Working in the University
Effective learning and development is important for all workers, whatever their age or position. It allows people to keep their skills up-to-date, build or maintain their confidence and continue to be engaged.
A range of development opportunities, including continuing developing leadership capability are offered by People and Organisational Development (POD) which are designed to enhance your performance no matter what your position or level. These are available to both professional and academic staff members at Career Development and Staff learning and development at the university
Mentoring and coaching
One of the ways a mature age employee can continue to be engaged is through mentoring or coaching. Having significant acquired knowledge and experience are benefits of being a mature age employee. These in turn can be shared with younger and/or less experienced staff.
Benefits of mentoring include:
- making a difference; doing something meaningful
- assisting a younger person improve specific skills or develop in their career
- challenges you to stay at the top of your game
- is likely to inspire fresh ideas and help you stay cognitively challenged
- enables your team and the university to progress at a faster pace with greater productivity
Reciprocal mentoring may also be attractive and a way for mature age employees to both give and receive appropriate career development. It involves a knowledge exchange between the two parties. For example, many ‘Baby Boomer’ staff can guide the ‘Millennials” with their professional and management experience while perhaps learning from this younger tech savvy generation.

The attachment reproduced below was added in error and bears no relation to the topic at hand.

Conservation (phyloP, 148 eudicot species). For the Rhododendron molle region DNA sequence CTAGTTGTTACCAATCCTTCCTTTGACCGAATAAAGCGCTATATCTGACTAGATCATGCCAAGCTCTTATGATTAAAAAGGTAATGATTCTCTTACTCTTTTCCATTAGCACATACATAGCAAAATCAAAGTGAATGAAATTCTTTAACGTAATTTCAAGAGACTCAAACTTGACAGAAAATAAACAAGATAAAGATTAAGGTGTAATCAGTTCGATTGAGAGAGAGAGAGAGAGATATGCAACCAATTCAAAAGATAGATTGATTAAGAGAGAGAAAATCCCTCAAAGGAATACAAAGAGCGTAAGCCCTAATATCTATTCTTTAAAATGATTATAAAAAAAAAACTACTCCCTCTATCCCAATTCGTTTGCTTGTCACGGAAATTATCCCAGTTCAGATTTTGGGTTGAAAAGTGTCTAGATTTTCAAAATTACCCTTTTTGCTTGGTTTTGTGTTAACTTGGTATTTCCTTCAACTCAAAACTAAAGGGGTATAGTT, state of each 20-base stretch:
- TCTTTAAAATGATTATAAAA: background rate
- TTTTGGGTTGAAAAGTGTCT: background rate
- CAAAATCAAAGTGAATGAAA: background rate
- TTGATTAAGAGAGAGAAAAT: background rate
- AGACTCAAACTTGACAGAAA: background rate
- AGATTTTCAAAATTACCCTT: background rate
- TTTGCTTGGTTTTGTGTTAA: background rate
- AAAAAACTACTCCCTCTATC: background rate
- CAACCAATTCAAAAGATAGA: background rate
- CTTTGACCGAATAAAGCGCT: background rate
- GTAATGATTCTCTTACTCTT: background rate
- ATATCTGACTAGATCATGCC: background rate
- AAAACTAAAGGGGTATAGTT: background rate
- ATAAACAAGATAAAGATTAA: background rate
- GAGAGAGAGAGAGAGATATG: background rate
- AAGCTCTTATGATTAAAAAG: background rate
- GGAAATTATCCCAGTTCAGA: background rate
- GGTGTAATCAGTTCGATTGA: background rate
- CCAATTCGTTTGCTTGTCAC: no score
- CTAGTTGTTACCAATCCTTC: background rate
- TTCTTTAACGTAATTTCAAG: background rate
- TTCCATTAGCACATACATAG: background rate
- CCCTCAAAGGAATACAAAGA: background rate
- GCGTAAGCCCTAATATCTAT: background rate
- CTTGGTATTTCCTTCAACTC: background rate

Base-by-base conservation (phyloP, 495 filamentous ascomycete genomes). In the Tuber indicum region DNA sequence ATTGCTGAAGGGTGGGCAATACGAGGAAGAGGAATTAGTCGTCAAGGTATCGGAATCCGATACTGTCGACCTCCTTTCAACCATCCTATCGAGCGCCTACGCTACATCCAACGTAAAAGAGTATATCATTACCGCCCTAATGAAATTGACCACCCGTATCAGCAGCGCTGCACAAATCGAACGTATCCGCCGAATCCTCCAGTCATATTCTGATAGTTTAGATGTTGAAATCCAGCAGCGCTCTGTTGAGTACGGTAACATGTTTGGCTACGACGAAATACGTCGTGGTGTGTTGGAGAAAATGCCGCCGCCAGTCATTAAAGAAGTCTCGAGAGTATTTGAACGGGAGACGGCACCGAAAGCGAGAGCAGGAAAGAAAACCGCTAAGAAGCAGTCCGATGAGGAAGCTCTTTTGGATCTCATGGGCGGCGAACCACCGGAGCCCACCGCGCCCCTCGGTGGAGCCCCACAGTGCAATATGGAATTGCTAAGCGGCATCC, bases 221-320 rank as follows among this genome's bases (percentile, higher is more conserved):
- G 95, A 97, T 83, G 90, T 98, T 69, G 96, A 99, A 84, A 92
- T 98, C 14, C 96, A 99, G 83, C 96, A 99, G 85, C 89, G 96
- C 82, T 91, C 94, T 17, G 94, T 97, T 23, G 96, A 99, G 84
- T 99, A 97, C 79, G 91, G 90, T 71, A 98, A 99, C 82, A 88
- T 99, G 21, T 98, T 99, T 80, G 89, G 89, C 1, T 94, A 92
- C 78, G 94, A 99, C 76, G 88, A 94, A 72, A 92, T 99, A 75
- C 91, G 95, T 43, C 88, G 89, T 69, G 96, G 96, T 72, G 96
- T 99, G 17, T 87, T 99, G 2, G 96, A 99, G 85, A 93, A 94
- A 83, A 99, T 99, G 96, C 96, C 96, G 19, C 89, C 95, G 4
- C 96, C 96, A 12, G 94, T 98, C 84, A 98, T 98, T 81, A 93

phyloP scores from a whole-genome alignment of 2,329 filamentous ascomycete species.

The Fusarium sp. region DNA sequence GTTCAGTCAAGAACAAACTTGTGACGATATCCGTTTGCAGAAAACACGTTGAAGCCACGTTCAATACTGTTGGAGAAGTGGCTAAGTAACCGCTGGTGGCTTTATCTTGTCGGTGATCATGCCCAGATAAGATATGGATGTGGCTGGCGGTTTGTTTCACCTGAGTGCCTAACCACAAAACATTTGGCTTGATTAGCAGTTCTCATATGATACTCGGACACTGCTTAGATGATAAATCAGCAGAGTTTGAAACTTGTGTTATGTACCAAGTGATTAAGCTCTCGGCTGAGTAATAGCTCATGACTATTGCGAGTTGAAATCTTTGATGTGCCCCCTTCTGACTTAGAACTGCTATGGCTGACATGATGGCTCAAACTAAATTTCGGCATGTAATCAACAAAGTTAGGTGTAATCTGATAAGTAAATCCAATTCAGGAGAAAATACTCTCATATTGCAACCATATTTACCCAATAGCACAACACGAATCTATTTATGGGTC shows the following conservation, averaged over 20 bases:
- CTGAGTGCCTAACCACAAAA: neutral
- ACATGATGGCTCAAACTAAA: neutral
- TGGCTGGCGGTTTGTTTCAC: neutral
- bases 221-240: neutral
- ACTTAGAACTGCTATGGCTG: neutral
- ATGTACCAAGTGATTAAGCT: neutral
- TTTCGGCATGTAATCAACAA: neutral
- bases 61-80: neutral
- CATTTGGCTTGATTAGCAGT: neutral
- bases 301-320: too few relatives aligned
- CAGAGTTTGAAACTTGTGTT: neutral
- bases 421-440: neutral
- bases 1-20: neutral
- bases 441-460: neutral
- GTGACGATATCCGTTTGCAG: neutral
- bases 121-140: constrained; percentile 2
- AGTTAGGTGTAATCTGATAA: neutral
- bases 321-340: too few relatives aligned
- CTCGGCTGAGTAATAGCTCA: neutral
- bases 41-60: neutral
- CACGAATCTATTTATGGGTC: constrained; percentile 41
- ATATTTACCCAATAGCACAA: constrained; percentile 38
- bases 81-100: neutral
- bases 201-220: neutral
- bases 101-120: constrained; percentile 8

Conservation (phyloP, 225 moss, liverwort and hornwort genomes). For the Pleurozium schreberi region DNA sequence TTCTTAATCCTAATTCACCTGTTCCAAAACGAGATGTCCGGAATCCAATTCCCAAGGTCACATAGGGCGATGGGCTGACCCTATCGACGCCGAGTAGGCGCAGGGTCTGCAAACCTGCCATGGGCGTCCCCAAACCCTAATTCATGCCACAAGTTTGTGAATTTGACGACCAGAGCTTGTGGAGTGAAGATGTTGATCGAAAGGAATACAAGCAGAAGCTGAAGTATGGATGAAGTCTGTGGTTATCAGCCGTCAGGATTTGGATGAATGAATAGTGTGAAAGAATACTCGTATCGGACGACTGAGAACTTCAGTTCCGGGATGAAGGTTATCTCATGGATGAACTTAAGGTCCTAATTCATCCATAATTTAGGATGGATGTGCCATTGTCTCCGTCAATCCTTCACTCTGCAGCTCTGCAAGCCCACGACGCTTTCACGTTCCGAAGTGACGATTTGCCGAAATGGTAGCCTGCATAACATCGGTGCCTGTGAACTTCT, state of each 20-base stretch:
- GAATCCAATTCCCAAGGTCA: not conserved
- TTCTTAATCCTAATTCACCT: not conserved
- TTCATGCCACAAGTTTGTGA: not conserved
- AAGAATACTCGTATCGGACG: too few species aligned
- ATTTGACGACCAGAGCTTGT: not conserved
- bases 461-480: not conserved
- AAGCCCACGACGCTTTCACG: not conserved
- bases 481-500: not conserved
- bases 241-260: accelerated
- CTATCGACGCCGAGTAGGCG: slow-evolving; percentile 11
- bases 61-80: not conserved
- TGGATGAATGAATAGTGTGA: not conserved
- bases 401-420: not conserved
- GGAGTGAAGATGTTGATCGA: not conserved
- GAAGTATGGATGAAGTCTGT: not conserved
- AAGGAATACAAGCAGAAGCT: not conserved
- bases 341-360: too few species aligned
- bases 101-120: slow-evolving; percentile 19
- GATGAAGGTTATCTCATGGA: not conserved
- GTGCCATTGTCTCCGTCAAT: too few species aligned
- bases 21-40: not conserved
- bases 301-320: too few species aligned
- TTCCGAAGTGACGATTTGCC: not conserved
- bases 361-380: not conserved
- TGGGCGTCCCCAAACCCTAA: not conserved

Information and courses are available for staff to develop their mentoring and coaching skills at:
Mentoring and coaching workshops and resources
Developing successful mentoring practice
Youth mentoring, business mentoring, coaching and tutoring outside of work are additional ways to stay engaged, keep your skills up-to-date as well as to give back to the community.
See more at Outside the University.
It’s never too early to discuss with your manager (and team) transitioning your knowledge to others. Discuss knowledge sharing, delegation of some tasks, mentoring, and any potential issues regarding succession.
Flexible work practices
The right to request flexible working arrangements is extended to all workers at any time. Furthermore, the University is committed to helping staff achieve a balance between their work, family and personal lives and this includes where practical offering flexible working arrangements. These can be related to carer responsibilities or for other reasons such as to engage in part-time study, career development, phased retirement or for work-life balance.
See the Flexible Work Policy and Procedures, which includes a link to the flexible work arrangements application form.